New Versions (Beta)
We are releasing autoscoper in a new Version. Up to know we only applied minor changes and bugfixes, but we will continue development with this version. You can find the first beta release of the new UI here.
Mac Version (OpenCL)
Windows Version (OpenCL)
Windows Version (Cuda)
For Windows, download the AutoScoper 1.13 install package and follow Installation Instructions. You must have an NVIDIA graphics card and the newest NVIDIA drivers.
For Mac OSX Download the XROMM AutoScoper Version rc2. The OSX version requires X11 or XQuartz and does not run on all Apple computers. Warning: this version has not been tested in a research environment. Use v1.13 under Windows with NVIDIA GPU for best results.
Download the Autoscoper Source Code for Windows/NVIDIA for v1.13 from here. Download Autoscoper Source Code for Mac OS v. 1.14rc from bitbucket. AutoScoper is Open Source under a 3-clause BSD license.
Each camera must have an associated MayaCam.csv file. This file specifies the camera’s position and orientation as well as the dimensions and location of the imaging plane in laboratory space. This file is created when DLT coefficients are calculated using XrayProject.
A folder of undistorted tif images for each camera (no jpg!). To undistort video sequences, click Undistort Video in the XrayProject window or use the XROMM Undistorter.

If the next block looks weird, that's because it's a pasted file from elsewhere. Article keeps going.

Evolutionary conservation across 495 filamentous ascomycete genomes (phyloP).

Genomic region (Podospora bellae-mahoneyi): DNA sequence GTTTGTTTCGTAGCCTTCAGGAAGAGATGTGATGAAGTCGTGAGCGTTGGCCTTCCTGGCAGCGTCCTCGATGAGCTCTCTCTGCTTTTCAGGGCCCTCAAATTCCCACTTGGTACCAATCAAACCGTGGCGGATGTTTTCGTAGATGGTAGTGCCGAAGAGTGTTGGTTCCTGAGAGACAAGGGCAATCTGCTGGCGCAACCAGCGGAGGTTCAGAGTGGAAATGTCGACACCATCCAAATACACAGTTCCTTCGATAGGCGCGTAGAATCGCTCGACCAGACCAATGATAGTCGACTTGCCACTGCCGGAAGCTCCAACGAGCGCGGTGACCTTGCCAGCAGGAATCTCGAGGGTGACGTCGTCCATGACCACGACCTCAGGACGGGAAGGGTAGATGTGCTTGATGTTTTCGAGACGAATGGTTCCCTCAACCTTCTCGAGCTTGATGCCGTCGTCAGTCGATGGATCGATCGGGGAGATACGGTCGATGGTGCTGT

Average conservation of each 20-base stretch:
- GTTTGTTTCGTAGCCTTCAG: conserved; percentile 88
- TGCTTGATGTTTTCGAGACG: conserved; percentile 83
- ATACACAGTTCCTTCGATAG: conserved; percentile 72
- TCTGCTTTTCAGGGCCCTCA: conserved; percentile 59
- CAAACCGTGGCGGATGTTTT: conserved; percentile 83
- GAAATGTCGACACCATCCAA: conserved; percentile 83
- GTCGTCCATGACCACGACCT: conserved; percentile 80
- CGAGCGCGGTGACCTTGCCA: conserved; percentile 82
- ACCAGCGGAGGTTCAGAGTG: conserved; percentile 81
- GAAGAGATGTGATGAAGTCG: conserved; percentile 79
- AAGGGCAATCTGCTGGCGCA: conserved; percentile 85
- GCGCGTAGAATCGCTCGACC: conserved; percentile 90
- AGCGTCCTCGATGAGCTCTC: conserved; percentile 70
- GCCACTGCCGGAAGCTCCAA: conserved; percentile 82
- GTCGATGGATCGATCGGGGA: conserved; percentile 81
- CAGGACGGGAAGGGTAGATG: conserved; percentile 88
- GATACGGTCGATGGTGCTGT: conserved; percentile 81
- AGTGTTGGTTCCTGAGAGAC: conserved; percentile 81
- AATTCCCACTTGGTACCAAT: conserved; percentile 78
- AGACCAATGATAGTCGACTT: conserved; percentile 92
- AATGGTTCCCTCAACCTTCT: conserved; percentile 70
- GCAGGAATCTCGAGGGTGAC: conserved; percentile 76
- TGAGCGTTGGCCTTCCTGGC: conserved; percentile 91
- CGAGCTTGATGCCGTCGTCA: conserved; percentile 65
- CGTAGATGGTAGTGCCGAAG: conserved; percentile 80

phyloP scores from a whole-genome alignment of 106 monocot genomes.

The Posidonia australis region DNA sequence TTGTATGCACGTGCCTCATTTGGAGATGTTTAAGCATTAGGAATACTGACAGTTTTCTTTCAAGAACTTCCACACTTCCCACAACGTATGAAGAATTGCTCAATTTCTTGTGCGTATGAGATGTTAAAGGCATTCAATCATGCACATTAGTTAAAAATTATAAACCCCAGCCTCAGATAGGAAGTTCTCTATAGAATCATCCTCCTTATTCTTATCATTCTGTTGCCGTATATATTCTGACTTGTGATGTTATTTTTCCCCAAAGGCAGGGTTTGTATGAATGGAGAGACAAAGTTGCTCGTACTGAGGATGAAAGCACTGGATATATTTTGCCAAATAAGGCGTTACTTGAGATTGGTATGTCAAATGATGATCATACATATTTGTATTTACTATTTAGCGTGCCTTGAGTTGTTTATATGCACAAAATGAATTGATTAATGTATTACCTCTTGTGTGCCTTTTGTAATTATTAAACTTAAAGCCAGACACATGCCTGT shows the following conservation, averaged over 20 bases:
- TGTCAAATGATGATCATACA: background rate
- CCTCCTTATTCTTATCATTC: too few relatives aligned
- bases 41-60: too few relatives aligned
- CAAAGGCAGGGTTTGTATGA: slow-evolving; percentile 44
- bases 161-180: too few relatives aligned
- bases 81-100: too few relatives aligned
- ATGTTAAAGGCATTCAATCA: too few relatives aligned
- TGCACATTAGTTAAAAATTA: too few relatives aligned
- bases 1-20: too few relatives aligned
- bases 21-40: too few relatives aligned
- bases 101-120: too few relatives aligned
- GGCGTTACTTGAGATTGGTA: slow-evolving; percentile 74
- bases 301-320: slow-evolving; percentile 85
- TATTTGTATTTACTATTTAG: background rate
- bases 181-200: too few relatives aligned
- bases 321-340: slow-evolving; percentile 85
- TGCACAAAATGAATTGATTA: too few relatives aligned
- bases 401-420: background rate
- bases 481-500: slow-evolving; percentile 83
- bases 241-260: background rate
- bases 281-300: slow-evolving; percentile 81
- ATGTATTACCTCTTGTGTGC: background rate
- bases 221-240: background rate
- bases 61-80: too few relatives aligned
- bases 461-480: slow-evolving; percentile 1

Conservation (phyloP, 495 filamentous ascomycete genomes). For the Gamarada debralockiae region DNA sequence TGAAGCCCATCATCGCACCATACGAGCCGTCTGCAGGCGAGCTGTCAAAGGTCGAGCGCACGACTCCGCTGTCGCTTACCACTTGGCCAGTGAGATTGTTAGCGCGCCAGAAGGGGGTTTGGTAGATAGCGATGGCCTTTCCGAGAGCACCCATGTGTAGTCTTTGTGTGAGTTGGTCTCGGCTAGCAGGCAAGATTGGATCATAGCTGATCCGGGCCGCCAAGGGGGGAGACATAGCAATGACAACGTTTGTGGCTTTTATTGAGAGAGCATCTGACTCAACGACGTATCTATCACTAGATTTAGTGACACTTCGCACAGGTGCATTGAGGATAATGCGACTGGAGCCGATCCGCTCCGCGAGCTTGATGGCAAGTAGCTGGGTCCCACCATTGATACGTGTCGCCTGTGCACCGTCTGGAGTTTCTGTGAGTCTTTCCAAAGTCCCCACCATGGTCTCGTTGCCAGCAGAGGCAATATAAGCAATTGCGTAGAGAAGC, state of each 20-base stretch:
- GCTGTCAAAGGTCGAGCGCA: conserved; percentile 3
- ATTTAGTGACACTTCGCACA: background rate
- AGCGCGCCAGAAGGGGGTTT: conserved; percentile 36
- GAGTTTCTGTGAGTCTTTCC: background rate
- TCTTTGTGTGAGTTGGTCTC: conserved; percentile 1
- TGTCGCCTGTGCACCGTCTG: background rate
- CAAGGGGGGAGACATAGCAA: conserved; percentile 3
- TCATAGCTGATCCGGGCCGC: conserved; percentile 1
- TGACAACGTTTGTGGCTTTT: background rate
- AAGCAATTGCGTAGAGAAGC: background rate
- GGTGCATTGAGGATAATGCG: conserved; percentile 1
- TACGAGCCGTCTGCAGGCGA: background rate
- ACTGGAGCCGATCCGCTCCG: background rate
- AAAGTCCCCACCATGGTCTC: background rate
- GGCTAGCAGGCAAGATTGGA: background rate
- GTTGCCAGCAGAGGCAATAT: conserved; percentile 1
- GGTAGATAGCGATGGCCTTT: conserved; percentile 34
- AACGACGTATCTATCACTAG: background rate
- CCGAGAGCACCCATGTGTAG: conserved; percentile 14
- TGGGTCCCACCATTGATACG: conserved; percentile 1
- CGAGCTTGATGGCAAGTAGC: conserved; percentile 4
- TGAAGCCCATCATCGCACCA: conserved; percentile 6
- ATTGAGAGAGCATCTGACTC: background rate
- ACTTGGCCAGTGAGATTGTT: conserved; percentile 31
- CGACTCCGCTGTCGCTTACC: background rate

Each bone in the trial must have a corresponding .tif model consisting of a sequence of images that represents the slices collected by the CT. Use ROIs (regions of interest) or the scissor tool in Amira or OsiriX to extract the bone of interest. Export the image sequence from Osirix or Amira as tif files. Use ImageJ to create a single .tif file containing only the bone of interest. Usually, the resulting bone model is mirrored along the z-Axis when viewed in autoscoper. Use Volume flip (0 0 1) when creating your trial to correct this.
Danny Miranda developed an OsiriX Workflow for creating bone.tif files from CT scans. (OsiriX is a free DICOM reader for Mac OS only).
Gulshan Sharma, PhD, University of Calgary developed an Amira Workflow for creating a volumetric bone models from MRI scans (Download MRI2Autoscoper.pdf).
In addition to the above model, you need to know the size of the voxels in the above volume. This is a function of the in-plane resolution as well as the slice thickness of the CT scan. These values should be specified in millimeters.
Requirements and Installation
Tracking (new page)